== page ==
Either way, you cannot disregard their effort at saying something. In like manner, some people can cook but the yields from their kitchen sometimes taste like an awful sound in the ear.
As horrible as their food may taste, you can’t disrespect the effort; you can only help such people to be better. And by the time they get better at one delicacy, it will naturally extend to other delicacies.
“Guess what?” Research has shown that the more languages you can speak, the easier it is for you to learn another. So I say the more delicacies you can prepare, the easier it becomes for you learn others. The one who cooks gives to the one who eats, and it is more blessed to give than to receive.
Take pride in the ability to give (speak/cook) and receive (hear/eat). Don’t take pride in the ability to receive (eat) alone. The only people that are permitted to listen without learning how to speak are those that have some form of speech impairments. (Don’t forget that even this class of people speak by some means).
My sister, extract the wisdom in Pastor Adeboye’s counsel and go learn how to cook. It is not a rocket science! You can actually use your phone to ask Google to teach you some techniques, instead of spending time playing Pokémon. In fact, blogs on food and cookery abound.
I really don’t think it’s a thing of pride to confidently say “I cannot cook” in this age and time when learning virtually everything has been radically simplified. And I do not believe it’s something to defend passionately. (I hope they won’t say I’m judging them now) If there will be any debate on this cooking thing, let us talk about those that ‘do not like to cook’.
If a woman does not like cooking, that is more understandable. At least she knows how to do it and can do it when there is need for it.
Personally, I don’t think it’s good to marry a woman that cannot cook; I also don’t think it is good to marry a man that cannot at least parboil rice. Then again, if the two partners planning to get married are ready to enrol in the lifetime school of marriage without this ability, they are permitted to enjoy the coursework that comes their way. Let’s just stop debating this matter in Nigeria!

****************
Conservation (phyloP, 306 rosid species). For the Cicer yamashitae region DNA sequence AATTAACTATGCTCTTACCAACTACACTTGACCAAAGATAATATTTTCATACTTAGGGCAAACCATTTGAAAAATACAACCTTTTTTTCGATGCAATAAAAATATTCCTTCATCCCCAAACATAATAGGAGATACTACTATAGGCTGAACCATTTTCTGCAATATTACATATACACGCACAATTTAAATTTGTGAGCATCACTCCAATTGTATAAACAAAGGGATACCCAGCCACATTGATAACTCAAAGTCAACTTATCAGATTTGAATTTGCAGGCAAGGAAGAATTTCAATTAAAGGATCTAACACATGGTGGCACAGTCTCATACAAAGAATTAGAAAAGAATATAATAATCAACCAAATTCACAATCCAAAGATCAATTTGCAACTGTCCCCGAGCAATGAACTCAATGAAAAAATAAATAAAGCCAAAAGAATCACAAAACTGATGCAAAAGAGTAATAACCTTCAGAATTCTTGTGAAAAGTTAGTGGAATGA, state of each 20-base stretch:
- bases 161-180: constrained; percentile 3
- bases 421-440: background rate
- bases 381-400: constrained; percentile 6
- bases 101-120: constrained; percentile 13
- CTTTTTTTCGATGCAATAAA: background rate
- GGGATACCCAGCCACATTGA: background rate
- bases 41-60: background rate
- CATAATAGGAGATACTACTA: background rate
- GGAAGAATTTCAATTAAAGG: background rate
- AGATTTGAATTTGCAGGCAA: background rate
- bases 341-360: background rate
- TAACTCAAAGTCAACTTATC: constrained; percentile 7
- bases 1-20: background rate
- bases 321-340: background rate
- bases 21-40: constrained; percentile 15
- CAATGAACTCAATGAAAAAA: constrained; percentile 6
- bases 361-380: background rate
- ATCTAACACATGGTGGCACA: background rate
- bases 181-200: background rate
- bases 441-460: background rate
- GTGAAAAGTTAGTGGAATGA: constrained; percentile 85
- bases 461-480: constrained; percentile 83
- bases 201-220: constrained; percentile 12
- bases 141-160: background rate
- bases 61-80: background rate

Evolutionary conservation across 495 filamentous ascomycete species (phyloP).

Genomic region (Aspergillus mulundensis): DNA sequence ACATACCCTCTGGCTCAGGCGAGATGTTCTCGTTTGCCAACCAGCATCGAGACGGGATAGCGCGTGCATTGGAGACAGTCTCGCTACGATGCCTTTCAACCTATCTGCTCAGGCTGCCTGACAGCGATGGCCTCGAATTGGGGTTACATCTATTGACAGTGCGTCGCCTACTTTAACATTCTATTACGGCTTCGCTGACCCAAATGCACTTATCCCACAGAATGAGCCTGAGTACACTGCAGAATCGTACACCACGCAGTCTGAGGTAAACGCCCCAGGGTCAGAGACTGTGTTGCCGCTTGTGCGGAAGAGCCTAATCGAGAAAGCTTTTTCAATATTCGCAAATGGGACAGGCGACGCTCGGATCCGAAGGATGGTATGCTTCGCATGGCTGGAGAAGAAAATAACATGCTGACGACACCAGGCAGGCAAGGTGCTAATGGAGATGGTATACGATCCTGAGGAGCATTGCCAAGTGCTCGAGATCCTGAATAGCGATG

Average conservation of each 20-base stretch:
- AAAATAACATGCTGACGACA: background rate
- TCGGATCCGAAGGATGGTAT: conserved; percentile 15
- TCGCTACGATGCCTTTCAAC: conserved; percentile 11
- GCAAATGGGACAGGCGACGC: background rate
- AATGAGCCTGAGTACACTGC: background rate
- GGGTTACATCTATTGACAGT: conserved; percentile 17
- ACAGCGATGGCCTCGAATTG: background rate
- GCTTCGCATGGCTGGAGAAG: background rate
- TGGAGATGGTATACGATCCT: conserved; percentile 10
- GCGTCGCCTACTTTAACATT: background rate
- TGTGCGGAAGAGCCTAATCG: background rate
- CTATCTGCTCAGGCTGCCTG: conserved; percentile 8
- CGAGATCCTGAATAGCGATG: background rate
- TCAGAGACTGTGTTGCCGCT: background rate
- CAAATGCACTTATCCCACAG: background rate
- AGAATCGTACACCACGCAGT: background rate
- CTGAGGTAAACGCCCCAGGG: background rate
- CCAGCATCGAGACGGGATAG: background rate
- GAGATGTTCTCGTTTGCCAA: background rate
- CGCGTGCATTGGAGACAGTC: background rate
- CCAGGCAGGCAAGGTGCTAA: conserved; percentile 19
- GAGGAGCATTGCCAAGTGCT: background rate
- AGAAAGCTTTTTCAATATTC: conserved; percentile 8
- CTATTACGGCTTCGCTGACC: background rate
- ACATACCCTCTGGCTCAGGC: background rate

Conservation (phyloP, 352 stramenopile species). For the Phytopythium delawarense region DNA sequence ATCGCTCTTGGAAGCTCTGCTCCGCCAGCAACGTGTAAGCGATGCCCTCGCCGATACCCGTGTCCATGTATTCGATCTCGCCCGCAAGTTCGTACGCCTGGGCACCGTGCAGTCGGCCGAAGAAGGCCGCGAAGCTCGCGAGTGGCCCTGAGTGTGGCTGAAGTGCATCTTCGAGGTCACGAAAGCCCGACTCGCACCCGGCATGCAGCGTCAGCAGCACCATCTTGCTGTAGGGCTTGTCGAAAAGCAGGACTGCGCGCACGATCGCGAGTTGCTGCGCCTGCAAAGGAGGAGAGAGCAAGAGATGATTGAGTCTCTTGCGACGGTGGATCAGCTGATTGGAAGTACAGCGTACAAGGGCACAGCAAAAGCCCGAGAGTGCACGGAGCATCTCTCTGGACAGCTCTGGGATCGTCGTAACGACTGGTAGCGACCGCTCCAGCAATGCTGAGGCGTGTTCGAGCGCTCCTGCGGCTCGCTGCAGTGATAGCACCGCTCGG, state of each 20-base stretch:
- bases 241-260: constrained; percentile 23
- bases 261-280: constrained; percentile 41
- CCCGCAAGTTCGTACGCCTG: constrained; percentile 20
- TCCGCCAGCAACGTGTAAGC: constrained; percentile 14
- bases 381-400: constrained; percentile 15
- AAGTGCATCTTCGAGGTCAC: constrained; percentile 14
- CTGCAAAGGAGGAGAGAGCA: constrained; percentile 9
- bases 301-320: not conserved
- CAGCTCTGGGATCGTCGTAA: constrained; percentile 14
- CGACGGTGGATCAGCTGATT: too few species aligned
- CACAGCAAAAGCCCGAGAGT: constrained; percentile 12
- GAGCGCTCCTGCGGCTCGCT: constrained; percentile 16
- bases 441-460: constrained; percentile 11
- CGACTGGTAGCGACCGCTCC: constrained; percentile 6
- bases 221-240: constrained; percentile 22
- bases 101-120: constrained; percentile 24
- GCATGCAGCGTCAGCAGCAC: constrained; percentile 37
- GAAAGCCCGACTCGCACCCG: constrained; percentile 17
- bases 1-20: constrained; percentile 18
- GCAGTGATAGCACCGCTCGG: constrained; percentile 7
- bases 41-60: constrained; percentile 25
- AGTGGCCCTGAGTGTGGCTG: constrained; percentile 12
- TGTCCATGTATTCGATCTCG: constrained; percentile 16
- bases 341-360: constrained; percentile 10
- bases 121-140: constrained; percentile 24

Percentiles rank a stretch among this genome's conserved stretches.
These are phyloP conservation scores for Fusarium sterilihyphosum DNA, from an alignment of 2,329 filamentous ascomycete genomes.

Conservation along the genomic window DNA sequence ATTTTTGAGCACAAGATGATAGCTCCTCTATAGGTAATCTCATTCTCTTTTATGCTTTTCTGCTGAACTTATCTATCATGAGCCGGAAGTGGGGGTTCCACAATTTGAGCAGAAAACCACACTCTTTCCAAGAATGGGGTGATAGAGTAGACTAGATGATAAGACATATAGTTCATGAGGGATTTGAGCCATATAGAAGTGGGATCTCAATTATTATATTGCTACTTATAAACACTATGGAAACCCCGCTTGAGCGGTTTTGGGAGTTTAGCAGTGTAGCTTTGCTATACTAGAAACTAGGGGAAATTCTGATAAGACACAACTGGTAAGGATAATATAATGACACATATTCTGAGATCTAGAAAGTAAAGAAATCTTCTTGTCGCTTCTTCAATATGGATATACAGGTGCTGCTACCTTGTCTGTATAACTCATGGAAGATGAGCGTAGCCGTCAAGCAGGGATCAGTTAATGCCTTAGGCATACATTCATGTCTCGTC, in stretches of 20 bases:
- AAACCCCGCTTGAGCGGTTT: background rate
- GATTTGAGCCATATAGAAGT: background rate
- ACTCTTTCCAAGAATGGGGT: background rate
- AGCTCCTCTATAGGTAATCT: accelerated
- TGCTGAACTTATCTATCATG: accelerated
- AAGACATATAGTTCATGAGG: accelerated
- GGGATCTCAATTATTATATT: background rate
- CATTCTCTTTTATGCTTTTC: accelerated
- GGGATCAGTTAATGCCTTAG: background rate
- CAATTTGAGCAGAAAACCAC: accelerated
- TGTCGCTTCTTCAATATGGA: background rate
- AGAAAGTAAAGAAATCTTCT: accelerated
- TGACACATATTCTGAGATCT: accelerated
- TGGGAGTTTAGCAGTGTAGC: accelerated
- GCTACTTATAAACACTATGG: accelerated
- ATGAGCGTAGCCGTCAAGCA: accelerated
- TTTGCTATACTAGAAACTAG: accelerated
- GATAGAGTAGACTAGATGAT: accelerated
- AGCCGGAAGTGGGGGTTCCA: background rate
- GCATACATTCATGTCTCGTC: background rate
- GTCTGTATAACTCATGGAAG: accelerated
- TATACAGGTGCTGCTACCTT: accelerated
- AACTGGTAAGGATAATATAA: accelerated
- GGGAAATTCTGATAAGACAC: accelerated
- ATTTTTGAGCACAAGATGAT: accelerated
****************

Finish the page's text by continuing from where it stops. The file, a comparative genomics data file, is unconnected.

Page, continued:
There are more disturbing issues in the country right now, many actually. Just recently, we were told that the people we (Nigeria) sent on a mission to Brazil for the Olympics got stranded in the US and a sympathetic airline had to come to our rescue. Now the smart company has started using the situation as a marketing stunt. (Se r’aye yin lode – you see your life outside?)
Yet back home we have turned the national budget to another infant that needs to be padded. And APC has told us that whether the baby wears pad or not is a family affair; therefore, Nigerians should back off!
My sister, you now see that there are too many issues we should be embarrassed about as a people. Let’s not add this cooking disability to it because this disability can only be self-imposed; it is not natural!
“And before somebody will come and ask me if I can cook, let me just say that I may not be able to cook Isi Ewu, but I can boil the Isi so well such that it will taste nice in the Isi Ewu soup.”
Op–ed pieces and contributions are the opinions of the writers only and do not represent the opinions of Y!/YNaija
Written by Lakin’ Goodluck